How to Succeed in Modern Without Really Trying (Part 2)
We headed over to the site a little early, which was lucky because the Uber driver dropped us off pretty far away from the venue after he missed a turn. Soon enough, the round clock dinged 50 minutes, and the sound of cards shuffling permeated the hall.
Somehow the table for this round was split into two halves, with my opponent’s half significantly taller than mine. He was on the play and had the high ground, totally unfair!
Game one was a lesson in the strength of Thoughtseize giving you protection from random brews. It let me sculpt a plan around all of the weird cards he had, like the Bant Tamiyo, Gideon, and Siege Rhino. A Gurmag Angler went the distance as I ripped his hand apart and killed everything he had that moved.
Thinking maybe he was playing Gifts, I almost brought in the Leylines, but decided against it because of how many Planeswalkers I saw. The idea was that he can’t possibly be a Gifts deck because the curve would be so obscenely high with so many 4+ drops, so I just boarded for fighting Lingering Souls and hoped that would go the distance.
In game two, he drew and played a Geist of Saint Traft after my early disruption, which totally caught me off guard. Shadow got Pathed and I didn’t quite have the graveyard stock for Gurmag, so the Geist damage just barely was able to kill me after his Restoration Angel saved it from an Ambush Viper ala Snapcaster.
With no idea what to expect next, I kept my board the same and figured that being on the play would be a huge help, and it definitely was. Disruption left him with nothing except for a Noble that led to a Siege Rhino, which was rendered ineffective thanks to Izzet Staticaster meaning that he could never block Tasigur profitably, and an attack would only grow my Shadow. He didn’t really do anything this game and just kind of died anticlimactically.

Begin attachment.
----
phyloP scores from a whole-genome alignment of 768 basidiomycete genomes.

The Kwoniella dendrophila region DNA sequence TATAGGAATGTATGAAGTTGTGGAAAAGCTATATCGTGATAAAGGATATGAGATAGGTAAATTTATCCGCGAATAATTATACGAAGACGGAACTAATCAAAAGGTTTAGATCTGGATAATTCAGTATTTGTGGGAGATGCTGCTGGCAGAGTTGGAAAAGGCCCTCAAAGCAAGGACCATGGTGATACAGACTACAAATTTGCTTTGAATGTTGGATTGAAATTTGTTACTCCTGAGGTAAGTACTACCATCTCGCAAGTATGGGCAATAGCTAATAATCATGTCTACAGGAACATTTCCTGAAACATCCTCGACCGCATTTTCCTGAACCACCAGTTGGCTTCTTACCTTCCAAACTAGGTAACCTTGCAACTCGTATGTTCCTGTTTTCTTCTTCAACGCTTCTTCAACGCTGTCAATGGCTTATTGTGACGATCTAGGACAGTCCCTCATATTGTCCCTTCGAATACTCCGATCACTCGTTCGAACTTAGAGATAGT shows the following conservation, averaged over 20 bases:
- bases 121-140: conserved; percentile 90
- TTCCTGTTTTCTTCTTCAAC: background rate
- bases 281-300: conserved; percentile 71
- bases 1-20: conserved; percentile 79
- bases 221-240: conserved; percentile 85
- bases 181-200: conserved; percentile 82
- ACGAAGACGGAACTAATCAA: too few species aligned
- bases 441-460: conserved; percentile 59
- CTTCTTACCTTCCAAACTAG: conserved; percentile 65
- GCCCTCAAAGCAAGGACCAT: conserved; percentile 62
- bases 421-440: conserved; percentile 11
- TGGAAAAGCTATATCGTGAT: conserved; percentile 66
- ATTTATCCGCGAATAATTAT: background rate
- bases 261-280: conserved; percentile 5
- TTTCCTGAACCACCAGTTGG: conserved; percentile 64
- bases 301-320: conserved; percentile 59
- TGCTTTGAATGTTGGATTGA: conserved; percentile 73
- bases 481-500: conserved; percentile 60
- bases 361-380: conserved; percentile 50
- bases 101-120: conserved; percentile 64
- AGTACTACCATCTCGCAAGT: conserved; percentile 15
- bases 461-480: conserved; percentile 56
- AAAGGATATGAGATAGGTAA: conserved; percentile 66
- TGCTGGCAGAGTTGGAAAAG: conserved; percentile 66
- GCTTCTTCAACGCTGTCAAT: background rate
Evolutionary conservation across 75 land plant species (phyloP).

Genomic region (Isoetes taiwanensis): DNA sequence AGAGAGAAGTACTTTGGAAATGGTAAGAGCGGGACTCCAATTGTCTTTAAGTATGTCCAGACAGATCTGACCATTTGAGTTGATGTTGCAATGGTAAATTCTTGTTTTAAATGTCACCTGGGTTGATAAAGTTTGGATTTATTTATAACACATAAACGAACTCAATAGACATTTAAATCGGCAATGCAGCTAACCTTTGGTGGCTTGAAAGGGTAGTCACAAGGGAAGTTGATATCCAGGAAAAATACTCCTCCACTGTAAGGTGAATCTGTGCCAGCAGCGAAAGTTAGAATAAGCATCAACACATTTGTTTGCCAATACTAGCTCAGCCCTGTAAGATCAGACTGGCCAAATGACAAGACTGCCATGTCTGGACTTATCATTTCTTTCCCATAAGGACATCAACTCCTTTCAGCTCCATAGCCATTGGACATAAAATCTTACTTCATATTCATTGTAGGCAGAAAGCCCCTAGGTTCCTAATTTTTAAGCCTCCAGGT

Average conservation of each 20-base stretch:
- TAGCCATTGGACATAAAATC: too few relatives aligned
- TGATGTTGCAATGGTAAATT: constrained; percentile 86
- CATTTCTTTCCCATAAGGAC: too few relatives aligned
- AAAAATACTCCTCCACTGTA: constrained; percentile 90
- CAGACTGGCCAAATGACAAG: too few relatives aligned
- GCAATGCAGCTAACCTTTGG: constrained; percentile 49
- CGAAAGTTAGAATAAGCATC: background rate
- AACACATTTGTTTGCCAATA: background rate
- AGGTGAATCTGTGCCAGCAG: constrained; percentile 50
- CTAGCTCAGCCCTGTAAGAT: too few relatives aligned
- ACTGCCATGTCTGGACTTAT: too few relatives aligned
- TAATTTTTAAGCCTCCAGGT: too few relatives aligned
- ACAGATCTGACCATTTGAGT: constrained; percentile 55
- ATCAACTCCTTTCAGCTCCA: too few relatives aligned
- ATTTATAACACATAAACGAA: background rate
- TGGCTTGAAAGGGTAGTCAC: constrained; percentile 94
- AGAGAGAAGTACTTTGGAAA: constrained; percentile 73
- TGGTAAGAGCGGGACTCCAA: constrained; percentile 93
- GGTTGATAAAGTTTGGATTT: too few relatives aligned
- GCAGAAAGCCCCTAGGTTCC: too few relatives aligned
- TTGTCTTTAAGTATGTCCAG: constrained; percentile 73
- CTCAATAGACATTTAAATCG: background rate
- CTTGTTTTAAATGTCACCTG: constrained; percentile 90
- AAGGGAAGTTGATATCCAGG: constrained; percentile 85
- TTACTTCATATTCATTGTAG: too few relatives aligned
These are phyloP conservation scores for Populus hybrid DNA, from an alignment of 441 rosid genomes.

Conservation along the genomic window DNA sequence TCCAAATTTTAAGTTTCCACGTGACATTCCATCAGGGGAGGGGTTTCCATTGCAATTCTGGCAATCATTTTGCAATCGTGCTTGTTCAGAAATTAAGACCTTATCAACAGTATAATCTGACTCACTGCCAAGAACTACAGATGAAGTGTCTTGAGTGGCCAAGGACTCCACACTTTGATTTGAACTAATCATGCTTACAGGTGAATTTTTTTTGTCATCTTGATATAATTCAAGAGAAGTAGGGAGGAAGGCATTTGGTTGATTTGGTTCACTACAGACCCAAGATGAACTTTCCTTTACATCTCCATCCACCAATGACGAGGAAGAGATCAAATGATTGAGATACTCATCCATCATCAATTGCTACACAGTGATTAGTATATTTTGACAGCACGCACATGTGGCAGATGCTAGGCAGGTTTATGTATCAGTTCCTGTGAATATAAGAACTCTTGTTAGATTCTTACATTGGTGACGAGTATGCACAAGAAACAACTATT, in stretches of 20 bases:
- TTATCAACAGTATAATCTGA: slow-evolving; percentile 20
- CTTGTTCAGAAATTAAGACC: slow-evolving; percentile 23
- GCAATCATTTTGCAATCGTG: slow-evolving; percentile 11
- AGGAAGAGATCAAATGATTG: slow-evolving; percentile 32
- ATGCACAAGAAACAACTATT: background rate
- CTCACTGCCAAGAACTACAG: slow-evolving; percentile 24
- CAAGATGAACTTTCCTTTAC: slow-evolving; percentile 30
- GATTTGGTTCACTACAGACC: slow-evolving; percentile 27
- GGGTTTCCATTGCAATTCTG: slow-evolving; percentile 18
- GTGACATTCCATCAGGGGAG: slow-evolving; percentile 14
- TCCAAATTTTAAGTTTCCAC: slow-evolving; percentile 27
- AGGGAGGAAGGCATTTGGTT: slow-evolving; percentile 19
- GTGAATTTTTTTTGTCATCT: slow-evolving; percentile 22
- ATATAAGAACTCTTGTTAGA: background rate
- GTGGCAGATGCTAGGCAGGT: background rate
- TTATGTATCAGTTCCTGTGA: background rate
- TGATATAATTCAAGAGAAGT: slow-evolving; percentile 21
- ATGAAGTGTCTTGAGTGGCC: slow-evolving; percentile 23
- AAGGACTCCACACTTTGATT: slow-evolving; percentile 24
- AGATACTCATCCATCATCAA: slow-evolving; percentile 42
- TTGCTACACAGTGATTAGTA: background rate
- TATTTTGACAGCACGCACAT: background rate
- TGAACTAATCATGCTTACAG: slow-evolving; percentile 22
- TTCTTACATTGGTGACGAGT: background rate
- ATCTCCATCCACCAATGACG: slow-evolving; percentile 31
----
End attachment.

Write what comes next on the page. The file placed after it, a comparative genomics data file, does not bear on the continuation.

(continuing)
Round 11 – Bant Eldrazi
My opponent this round was Martin Juza, and I thought that he would be on Shadow, so I kept a hand that was decent for that match-up. We played a very tight game one until I punted on the last turn by misreading my life total, leading me to not cast a Thoughtseize for the Reality Smasher in his hand that he revealed to a Matter Reshaper trigger. That let to his Drowner, Smasher, and one remaining Eldrazi Scion being able to get me for exactly lethal through a Snapcaster + Terminate, where I thought I’d be going down to one life and figured holding up Stubborn Denial instead of Thoughtseizeing would pay off if he drew a removal spell or Explosives and chose to use that instead of playing the Smasher.
In game two, his Drowner and Displacers managed to hold off the last bit of my aggression, and I just couldn’t push through for the last hit I needed.
Bant Eldrazi is actually a difficult matchup because they have so many ways to hate on our cards and their creatures come down so big so quickly, buying them time to get to Drowner. If they can get in one or two productive attack steps, that likely wins them the game.
I boarded in Liliana, thinking that on the play it would pick off a mana creature, preventing a turn three Thought-Knot Seer, but now feel that it was incorrect, especially because they board out a number of Birds. In the future, however counter-intuitive it may seem, I’ll be bringing in Anger of the Gods. It’s easy to fixate on how all of their real threats survive the red sweeper, but being able to kill a Displacer without working too hard or exile the Matter Reshapers seems strong enough, and there’s always the possibility of getting a free Noble with it too, though that isn’t the goal.
The lack of sleep was really getting to me, and unfortunately Michael wasn’t able to get a Red Bull to me at the venue from the hotel before Round 12 started.
Round 12 – Bant Spirits